Ubuntu 10.04 was supposed to be “social from the start,” but anyone who gave Gwibber an honest try is probably a little disappointed. Facebook integration is buggy and Twitter – while generally good – will periodically simply not update.
If you’re anything like me you love the idea of Gwibber, but wish it worked better. As such, you may be looking for an alternative Linux Twitter client to use until they work out their issues. Maybe though, you’re simply ready to find a new program to be loyal to – regardless of what’s installed by default on your system.
With this in mind I’ve decided to profile a few of the many Twitter clients available for Ubuntu.
Adobe Air apps, such as TweetDeck, aren’t mentioned here although we’re aware that Tweetdeck works in Linux. This list is for native Twitter clients. Everything here loads quickly and does what you’d expect, so let’s take a look.
This one, as you can see, sports a really simple interface. It also starts up quickly, which is certainly a contrast from Gwibber. Sure, these’s only one column viewable at a time, but you can quickly choose between your friend’s feeds, the public and messages directly to you. There’s no function, the program doesn’t show many tweets, and there’s no way to scroll back further that I could see.
Ubuntu users can simply click here to install Twitux; users of other distributions should check their package manager for “twitux” or check out the Twitux page at Gnome Live for downloads.
This one sports a really short list of recent tweets, shown in a simple interface. It’s a really quick way to update Twitter, if that’s all you’re looking for, but there’s no search function and no way to view more tweets even if you want to.
You can find gTwitter in your repositories, or Ubuntu users can click here to install.
I like this one. Based on KDE’s QT4, as the name implies, Qwit is quite feature filled. It supports multiple accounts, and you’ll always see various tabs on the left allowing you to check out your feed, your messages and more. You’ll also notice a “more” button, very useful if you want to keep reading Tweet.
The program does a good job of tracking your API usage, meaning if it stops working you’ll know why. The interface can be customized, and the program even inclues URL shortener integration.
I highly recommend this one, if you’re looking for a good KDE Twitter client. Even if you use Gnome, this one’s awesome enough to use anyway.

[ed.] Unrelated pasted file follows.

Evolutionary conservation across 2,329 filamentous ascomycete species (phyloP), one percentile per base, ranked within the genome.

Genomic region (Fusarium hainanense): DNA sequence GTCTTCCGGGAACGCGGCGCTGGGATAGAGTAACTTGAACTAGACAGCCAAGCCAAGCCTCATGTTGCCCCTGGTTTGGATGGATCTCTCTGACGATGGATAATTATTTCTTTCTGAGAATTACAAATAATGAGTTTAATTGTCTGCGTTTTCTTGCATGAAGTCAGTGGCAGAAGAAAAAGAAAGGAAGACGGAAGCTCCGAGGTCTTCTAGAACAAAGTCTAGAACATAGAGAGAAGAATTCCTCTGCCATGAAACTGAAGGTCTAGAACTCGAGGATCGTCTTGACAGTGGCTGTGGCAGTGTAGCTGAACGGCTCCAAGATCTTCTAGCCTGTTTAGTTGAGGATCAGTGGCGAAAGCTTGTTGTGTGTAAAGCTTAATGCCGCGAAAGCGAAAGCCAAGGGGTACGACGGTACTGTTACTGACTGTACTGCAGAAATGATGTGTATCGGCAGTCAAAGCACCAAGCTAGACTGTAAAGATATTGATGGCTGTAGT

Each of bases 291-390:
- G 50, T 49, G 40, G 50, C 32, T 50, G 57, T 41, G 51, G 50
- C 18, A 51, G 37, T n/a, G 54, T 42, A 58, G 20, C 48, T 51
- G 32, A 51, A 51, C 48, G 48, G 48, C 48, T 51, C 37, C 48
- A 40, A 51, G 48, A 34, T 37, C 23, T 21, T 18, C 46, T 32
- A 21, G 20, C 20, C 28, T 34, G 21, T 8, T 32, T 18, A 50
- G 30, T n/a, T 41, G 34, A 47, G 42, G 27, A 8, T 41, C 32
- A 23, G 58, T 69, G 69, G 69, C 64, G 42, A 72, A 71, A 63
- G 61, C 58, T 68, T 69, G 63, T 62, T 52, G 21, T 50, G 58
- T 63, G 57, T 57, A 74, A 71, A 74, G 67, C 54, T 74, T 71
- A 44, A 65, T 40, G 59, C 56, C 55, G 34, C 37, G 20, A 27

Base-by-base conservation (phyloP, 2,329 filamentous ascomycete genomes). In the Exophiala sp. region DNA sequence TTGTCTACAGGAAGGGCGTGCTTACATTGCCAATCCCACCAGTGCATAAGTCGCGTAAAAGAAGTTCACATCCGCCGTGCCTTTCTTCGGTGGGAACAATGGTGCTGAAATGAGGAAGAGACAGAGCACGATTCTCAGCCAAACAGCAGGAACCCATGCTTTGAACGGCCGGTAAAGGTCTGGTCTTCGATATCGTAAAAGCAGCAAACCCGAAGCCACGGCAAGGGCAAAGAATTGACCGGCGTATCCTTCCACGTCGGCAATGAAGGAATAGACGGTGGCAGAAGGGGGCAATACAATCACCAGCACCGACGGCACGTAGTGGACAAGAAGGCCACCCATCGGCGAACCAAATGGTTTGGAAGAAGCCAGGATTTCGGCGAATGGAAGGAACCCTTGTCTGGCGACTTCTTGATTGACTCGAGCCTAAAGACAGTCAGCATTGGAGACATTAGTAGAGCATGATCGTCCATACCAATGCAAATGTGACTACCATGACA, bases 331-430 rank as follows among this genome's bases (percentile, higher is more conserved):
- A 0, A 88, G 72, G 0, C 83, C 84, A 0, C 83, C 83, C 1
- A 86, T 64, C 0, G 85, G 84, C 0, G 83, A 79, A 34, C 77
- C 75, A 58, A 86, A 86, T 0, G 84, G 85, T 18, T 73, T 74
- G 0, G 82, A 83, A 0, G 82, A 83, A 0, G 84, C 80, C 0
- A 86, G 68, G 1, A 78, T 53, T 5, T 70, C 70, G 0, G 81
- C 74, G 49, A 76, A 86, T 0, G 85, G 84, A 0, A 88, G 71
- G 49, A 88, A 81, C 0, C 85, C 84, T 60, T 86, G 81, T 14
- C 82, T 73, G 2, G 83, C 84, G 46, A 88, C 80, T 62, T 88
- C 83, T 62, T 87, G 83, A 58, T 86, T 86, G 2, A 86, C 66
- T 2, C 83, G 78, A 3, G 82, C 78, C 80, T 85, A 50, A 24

Ubuntu users can click here to install Qwit, users of other Linux distributions need to only check their distro’s package manager for the program or download Qwit from the project’s Google Code page.
Alternatively, users of any Linux distribution can use the portable version of Qwit found over at PortableLinuxApps. This is particularly useful if you’re a Gnome guy, like me, and would prefer to not install any QT dependencies on your system.
No nonsense here. Mitter comes equiped with a simple, two-tab interface: messages and replies are quickly accessible. Sure, the configuration is basic, and the Gnome-ish interface isn’t anything you haven’t seen before. But Mitter stands out because it can be used from the command line, which is awesome.
You can download Mitter from Google Code; you’ll even find a Debian package. Users of other distros may have to resort to compiling, sadly.
Looks nice, doesn’t it? Pino supports multple accounts, sports a simple interface and even comes with support for Ubuntu 10.04′s message notification indicator. You’ll see simple buttons for different screens, which is really nice. You’ll find URL shortening and perhaps some other things that can make you happy.
Find out more about Pino, including downloads, at Pino’s web site.
This is by no means an exhaustive list; I’m sure our readers can point out many more fine examples of Linux Twitter clients. Please feel free to highlight the best things I’ve missed below. Also feel free to ask any questions that need answering, because I want my readers to be happy. Let me make you happy.